Democrats try to figure out what they'll do after Bush vetoes the war-spending bill.

Democrats try to figure out what they'll do after Bush vetoes the war-spending bill.

Democrats try to figure out what they'll do after Bush vetoes the war-spending bill.

A summary of what's in the major U.S. newspapers.
April 27 2007 5:56 AM

After the Veto

The New York Times, Washington Post, and Los Angeles Timeslead with the Senate passing the war-spending bill that was approved by the House on Wednesday. President Bush has repeatedly vowed to veto the $124-billion bill that contains a timeline for withdrawal of combat troops from Iraq and $21 billion in domestic spending. Now the question turns to how Democrats will choose to proceed after Bush uses his veto pen, which could be as early as Tuesday. The Wall Street Journal tops its world-wide newsbox with the vote but also emphasizes a news conference by Gen. David Petraeus, the American commander in Iraq, where he said the overall level of violence in Iraq has remained largely unchanged since the buildup of forces earlier this year. He also warned U.S. casualties could increase in the coming months.

USA Todayleads with Chinese officials acknowledging for the first time that ingredients used in pet food contained melamine, an industrial chemical used to make plastics and fertilizer. But the government insists there is no proof that the melamine is responsible for having killed or sickened hundreds of animals. The Chinese government has vowed to cooperate with U.S. officials as they continue their investigations.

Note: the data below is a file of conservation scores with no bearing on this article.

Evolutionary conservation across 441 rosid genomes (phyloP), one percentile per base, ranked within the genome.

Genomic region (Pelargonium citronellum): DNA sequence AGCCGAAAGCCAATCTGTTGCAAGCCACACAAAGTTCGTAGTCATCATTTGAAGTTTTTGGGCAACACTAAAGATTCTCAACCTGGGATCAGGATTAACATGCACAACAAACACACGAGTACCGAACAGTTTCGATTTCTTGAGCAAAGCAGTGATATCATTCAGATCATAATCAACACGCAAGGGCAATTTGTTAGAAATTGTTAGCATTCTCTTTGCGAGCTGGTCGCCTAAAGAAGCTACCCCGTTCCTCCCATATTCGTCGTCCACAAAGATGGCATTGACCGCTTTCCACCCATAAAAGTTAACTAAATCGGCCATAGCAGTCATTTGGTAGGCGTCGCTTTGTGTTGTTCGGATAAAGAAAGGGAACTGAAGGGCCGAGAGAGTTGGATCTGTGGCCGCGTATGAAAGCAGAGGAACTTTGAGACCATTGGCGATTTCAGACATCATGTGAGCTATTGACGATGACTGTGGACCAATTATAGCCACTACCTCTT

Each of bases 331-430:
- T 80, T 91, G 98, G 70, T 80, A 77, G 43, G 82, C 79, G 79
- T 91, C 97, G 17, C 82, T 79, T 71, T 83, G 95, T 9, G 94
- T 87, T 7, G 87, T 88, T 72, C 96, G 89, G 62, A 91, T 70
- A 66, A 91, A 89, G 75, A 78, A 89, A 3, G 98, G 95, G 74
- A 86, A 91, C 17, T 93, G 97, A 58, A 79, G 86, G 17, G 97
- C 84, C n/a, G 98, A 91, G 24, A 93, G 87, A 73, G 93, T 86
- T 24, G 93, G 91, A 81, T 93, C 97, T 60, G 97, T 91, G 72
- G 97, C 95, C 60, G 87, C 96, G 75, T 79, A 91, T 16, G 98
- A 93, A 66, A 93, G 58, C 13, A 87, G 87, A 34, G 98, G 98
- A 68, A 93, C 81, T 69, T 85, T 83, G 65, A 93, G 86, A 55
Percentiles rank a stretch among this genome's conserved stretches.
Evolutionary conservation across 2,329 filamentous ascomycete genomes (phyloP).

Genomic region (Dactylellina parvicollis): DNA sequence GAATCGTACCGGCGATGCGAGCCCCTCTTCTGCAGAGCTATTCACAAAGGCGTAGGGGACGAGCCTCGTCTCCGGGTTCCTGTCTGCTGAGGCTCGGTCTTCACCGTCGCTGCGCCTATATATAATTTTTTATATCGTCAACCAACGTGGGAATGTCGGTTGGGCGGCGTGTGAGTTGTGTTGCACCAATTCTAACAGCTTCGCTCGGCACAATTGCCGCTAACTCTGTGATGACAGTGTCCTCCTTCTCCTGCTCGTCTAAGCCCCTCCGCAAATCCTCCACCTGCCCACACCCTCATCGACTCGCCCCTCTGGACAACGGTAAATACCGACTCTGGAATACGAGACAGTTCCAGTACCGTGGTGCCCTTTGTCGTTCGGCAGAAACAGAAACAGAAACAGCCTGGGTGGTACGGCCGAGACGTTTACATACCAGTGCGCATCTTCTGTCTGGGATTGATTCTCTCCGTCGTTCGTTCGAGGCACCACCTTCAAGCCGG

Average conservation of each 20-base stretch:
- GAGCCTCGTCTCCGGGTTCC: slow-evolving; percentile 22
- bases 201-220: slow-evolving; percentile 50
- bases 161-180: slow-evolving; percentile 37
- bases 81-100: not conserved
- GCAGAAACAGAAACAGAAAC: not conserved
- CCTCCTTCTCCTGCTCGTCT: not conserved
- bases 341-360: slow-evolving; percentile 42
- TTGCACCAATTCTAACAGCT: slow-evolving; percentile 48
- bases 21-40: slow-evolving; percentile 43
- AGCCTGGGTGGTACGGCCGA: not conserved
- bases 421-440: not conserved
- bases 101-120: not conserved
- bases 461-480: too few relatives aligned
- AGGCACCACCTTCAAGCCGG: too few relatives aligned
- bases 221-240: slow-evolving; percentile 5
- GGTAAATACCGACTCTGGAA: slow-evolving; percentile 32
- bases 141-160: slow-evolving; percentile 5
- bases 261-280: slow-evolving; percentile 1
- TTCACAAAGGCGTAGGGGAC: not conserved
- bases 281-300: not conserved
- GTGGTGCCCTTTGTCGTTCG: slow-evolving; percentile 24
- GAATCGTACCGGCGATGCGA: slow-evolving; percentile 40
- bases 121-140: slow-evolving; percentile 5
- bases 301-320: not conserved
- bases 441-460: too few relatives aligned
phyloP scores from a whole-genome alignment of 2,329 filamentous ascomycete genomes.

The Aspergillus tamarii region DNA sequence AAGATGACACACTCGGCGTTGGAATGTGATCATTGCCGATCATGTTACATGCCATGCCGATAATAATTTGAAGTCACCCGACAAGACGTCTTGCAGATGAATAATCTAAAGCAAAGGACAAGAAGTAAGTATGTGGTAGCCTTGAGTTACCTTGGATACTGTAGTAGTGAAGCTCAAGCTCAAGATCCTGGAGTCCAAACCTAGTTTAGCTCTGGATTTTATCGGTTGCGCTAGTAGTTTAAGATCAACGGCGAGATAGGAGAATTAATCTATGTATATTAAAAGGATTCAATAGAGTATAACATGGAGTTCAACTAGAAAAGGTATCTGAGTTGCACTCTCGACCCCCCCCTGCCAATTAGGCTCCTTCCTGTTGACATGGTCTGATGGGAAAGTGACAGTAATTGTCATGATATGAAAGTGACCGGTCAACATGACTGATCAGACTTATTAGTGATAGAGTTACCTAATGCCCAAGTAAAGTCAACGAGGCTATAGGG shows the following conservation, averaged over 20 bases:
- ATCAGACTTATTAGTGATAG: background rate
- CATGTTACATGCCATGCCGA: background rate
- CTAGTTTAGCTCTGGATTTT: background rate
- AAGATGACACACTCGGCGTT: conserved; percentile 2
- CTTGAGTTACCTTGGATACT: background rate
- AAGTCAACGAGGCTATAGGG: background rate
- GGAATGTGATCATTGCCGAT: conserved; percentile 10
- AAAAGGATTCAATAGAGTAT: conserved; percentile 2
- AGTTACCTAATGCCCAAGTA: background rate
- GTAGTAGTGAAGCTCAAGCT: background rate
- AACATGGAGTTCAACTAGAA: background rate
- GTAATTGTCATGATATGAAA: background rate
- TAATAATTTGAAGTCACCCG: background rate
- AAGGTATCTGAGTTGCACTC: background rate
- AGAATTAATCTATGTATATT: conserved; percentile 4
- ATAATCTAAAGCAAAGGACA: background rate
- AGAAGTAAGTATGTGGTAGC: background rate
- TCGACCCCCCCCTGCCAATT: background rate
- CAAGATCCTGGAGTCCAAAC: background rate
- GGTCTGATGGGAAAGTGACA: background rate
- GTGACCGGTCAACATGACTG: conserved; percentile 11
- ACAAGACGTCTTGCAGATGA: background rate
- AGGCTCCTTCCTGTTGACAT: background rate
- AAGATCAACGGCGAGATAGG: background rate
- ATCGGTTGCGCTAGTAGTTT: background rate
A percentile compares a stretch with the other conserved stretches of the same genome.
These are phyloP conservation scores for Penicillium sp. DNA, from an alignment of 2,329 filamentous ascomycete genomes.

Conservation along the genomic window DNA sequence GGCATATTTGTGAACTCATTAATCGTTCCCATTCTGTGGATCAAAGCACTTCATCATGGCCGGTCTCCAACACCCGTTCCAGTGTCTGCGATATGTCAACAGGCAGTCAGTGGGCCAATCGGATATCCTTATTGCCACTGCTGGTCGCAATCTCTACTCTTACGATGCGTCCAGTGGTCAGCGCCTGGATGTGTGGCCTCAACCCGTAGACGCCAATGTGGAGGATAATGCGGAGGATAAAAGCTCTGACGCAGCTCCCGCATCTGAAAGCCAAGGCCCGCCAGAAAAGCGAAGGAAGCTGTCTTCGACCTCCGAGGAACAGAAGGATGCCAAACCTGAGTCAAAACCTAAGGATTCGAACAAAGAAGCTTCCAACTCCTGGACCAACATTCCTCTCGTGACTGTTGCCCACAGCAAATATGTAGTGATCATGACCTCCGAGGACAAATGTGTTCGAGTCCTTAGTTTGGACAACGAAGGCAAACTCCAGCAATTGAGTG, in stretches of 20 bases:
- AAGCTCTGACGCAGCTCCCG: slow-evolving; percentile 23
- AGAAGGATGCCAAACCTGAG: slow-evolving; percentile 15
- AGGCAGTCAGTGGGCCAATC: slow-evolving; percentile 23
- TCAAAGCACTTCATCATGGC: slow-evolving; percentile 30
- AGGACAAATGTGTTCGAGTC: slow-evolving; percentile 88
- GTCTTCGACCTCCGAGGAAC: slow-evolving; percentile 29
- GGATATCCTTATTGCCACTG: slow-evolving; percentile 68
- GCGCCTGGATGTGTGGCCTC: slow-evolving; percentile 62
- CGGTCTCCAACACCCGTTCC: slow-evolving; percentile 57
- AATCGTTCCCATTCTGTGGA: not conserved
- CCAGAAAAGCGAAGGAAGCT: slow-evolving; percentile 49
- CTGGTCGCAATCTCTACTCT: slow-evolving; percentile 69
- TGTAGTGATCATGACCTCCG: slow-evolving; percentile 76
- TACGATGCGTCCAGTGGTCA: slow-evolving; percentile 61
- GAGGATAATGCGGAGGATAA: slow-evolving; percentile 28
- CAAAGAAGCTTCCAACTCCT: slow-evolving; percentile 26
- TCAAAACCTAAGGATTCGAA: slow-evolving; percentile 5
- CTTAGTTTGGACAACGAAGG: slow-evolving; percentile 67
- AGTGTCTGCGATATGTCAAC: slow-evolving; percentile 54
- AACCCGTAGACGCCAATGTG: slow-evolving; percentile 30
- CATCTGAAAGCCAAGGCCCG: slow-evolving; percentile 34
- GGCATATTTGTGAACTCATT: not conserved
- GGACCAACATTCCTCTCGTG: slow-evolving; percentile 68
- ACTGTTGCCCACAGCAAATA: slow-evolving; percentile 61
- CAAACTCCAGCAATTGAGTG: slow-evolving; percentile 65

The LAT gives historical perspective to the war-spending bill, calling it an "act unparalleled since the Vietnam War." During that war, Congress passed a bill mandating the removal of troops from Cambodia, although lawmakers did not order an end to the military involvement in Vietnam until after the Paris peace accords were signed. Now there's little room for observing this historical event as Democrats come to realize there is no consensus on how they will proceed after the veto. Bipartisan talks on the next step have already begun, and it seems clear Republicans would be willing to support a bill containing benchmarks for the Iraqi government without the timelines for troop withdrawal. Some Democrats, however, might not be willing to support the same bill that just has the timelines removed.

The NYT notes Democrats will be facing some pressure from outside groups that are planning rallies and news conferences to pressure Democrats not to dilute the bill. Some House Democrats, led by Rep. John Murtha of Pennsylvania, want to pass a shorter-term bill that would provide funding for a few months and allow Congress to revisit the issue. Lawmakers are also looking into whether they should insert the more contentious provisions into other bills during the coming weeks. Regardless, the process won't be easy or short, as Senate Majority Leader Harry Reid said he hopes they will have a new bill by June.